The study of pottery from the ancient Mediterranean basin, and in particular, of Roman pottery, has come a long way in the last 25 years, even if many of our objectives and practices remain constant. Our seemingly mystical behavior in the pottery shed is aimed at distinguishing the nuances among fabrics and forms, which allows us to provide excavation teams with crucial evidence regarding site formation and to explore a wide range of questions pertaining to the production, distribution, and utilization of pottery. The primary difference today is our greater reliance upon technology and science in our analyses and publications: digitization of drawings, digital microscopy, computer modelling, and archaeometry.
The pottery record from every site is clearly unique and while many pottery assemblages are eventually published in one manner or another, some projects are abandoned due to a lack of funding and/or time. In some cases, assemblages of pottery excavated decades ago are re-examined with fresh eyes and new approaches. In the 1960s and early 70s, Jan Willem Salomonson conducted a survey of Roman-Byzantine sites in North Tunisia and Algeria, seeking evidence for the manufacture of African Red Slip ware (hereafter, ARS). Salomonson published his results (1968, 1969, 1971), helping to define this pottery and to prompt a stronger interest in the study of Roman pottery. Considering that much of the pottery from the Salomonson survey derived from pottery workshops, Carina Hasenzagl decided to reassess and present the material and the Salomonson archives in a manner consistent with 21st-century practices.
Following a brief introduction, chapter 2 commences with a history of research on ARS. Lamboglia, Waagé, Salomonson, Hayes, and Carandini are all familiar names to Roman pottery specialists and their contributions to the early study of ARS are duly noted. Hasenzagl highlights the well-known fabric and form typologies of Hayes (1972 and 1980) and the Atlante delle forme ceramiche (Carandini, et al. 1981). Moreover, she recounts how Carandini and his colleagues were among the first scholars to utilize pottery like ARS to elucidate trade patterns within the Roman Empire. The more recent contributions of scholars such as Fulford and Peacock, Bonifay, and Mackensen are also reviewed insofar as such scholars deepened and broadened the study of ARS through traditional and archaeometric means. The second half of chapter 2 reviews the characteristics of the ARS clays (fabrics A-F) and their association with production centers in Tunisia. The characterizations are presented in a very clear manner that scholars will appreciate.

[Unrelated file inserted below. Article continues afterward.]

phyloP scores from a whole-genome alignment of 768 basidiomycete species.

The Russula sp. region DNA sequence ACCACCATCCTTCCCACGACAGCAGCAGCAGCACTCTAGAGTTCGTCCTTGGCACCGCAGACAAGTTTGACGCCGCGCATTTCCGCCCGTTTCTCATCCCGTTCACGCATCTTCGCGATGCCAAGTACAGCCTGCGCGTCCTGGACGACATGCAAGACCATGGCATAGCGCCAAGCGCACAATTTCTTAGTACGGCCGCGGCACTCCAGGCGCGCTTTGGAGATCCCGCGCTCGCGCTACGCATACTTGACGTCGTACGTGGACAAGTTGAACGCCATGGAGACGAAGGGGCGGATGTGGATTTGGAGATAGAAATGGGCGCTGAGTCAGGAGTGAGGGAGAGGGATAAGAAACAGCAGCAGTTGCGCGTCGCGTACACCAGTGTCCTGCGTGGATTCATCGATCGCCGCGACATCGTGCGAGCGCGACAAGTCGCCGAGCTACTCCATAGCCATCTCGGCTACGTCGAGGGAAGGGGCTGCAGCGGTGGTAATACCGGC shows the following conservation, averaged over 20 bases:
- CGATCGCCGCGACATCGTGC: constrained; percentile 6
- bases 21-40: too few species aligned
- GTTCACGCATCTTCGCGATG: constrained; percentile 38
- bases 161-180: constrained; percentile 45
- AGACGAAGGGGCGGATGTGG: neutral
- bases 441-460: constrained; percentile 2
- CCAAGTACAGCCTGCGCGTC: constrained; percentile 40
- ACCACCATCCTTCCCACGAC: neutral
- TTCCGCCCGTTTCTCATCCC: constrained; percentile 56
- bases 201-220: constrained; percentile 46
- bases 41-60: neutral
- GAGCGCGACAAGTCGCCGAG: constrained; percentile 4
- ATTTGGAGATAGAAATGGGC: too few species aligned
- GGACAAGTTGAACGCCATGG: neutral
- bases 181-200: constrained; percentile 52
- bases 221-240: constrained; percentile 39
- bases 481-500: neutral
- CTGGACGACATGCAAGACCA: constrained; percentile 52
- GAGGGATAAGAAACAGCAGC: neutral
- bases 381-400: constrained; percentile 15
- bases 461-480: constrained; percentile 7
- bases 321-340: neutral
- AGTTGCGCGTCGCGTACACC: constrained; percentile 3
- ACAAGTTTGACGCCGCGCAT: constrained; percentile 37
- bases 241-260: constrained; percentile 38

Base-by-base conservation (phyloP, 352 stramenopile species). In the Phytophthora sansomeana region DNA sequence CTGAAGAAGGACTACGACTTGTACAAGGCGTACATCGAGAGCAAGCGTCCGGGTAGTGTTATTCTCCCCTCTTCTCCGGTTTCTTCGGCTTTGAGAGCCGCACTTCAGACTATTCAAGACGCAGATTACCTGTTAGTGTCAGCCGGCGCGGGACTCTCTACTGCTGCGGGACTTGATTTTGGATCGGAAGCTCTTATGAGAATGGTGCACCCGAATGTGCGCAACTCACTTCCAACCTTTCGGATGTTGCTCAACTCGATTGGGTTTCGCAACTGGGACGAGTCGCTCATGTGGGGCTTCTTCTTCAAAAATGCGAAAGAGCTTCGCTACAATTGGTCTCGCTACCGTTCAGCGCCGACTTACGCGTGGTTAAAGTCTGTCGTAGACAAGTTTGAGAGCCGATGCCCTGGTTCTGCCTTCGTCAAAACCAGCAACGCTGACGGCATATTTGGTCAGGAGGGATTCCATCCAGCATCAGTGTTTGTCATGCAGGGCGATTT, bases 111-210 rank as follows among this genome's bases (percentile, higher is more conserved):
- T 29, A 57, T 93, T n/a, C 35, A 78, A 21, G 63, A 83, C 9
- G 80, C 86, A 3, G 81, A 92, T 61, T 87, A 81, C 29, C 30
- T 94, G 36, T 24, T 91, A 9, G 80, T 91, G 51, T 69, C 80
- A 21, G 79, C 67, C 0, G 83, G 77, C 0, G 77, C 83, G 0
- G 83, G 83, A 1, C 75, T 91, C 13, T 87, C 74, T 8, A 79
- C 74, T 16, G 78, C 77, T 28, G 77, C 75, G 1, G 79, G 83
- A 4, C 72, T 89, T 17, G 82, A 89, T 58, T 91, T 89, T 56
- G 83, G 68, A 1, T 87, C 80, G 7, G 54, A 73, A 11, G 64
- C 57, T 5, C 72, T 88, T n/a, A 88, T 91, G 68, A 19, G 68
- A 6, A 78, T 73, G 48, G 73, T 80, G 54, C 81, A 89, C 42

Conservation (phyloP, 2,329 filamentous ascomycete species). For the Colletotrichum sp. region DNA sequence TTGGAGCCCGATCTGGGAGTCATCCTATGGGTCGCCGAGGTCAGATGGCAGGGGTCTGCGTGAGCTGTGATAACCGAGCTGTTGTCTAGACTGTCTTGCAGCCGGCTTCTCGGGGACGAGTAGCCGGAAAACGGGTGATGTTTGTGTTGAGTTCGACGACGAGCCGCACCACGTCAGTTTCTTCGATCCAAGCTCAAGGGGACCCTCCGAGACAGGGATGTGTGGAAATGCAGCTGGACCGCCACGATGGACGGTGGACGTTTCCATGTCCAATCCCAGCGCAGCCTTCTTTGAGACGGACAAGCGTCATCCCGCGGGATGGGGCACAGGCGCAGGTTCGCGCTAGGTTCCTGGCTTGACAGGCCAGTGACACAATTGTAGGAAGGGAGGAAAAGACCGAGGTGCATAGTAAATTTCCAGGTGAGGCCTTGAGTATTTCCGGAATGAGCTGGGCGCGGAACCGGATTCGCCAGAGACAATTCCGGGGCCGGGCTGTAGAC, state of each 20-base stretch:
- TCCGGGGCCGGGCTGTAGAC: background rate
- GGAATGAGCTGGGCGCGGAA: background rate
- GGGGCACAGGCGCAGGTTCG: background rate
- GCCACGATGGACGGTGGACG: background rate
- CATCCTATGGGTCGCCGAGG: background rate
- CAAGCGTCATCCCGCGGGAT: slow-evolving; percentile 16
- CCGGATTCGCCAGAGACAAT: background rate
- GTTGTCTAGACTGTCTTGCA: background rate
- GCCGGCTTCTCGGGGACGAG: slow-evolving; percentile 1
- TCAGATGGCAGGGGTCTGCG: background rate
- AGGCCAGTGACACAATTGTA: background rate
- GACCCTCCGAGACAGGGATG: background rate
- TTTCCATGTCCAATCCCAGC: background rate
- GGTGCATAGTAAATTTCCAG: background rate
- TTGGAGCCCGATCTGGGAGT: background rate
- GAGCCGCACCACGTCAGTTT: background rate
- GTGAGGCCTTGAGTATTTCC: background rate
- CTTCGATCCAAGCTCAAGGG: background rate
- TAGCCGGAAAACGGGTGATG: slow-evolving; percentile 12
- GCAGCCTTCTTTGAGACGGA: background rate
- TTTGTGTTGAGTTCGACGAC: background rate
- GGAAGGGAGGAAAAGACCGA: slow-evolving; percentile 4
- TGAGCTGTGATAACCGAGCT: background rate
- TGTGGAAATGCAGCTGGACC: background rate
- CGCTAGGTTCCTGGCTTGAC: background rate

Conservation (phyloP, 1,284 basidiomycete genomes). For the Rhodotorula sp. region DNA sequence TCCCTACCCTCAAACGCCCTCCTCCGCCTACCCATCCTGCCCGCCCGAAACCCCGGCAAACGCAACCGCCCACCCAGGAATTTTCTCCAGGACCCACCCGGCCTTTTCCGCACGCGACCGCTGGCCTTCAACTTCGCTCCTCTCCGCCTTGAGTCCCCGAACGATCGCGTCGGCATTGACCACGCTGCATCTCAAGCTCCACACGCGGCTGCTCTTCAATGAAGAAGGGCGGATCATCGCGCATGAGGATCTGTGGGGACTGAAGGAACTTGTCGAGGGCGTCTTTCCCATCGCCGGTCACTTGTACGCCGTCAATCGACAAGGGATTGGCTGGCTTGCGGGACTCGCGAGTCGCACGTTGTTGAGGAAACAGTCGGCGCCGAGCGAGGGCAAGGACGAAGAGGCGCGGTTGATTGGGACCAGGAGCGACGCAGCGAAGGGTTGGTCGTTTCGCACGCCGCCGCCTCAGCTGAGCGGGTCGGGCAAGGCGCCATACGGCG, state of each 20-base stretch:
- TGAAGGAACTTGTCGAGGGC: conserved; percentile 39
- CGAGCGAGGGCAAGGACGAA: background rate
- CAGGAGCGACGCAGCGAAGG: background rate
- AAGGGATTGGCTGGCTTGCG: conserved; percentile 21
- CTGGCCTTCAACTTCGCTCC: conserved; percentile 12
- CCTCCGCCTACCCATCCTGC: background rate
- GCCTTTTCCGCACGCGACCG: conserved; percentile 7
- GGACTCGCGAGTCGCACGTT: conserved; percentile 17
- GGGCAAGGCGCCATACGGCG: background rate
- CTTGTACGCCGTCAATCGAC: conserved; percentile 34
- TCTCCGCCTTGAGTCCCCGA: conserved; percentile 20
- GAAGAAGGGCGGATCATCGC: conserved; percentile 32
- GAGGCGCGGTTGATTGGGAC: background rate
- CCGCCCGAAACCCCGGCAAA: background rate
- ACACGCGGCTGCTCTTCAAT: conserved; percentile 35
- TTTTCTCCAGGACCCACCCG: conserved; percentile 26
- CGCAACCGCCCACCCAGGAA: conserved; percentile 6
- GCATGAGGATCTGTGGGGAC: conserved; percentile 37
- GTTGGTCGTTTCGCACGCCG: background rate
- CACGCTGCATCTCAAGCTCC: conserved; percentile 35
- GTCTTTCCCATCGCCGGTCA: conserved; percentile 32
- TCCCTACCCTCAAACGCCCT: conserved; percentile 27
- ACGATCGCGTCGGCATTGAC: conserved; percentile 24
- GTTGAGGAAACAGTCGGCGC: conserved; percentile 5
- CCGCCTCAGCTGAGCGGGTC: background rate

Chapter 3 briefly summarizes the history of the study of ceramic fabrics and outlines the methods of visual and archaeometric analysis of ancient pottery.
Hasenzagl provides a detailed narrative of the survey conducted by Salomonson in chapter 4. Personally, I enjoy learning about the history of archaeological projects, and insights are presented in this chapter which were not expressed in Salomonson’s articles. Salomonson was at the forefront of a new paradigm in Roman studies characterized by a greater interest in the provinces and the adoption of a more anthropological framework for the study of ancient Rome. Foreign archaeologists were not permitted to excavate in many parts of the Mediterranean, but they were invited to conduct regional surveys. In his survey, Salomonson focused upon the question of pottery manufacture in Africa Proconsularis. He surveyed 18 sites located in modern-day Tunisia and Algeria and excavated in Uzita, Tunisia, including 7 pottery production sites and 2 amphora manufacturing sites (2 more sites were provisionally identified as pottery manufacturing sites, while 8 other sites were settlements, necropoleis, or of an undetermined function). He paid close attention to the pottery as well as the manufacturing equipment, such as molds and components of potter’s wheels. Within the narrative, Hasenzagl indicates some of the problems encountered in her use of Salomonson’s material: occasionally imprecise documentation, deteriorating hand-written notes, or crude plans sketched on fragments of brown packaging paper. Nevertheless, Hasenzagl was able to achieve her goals.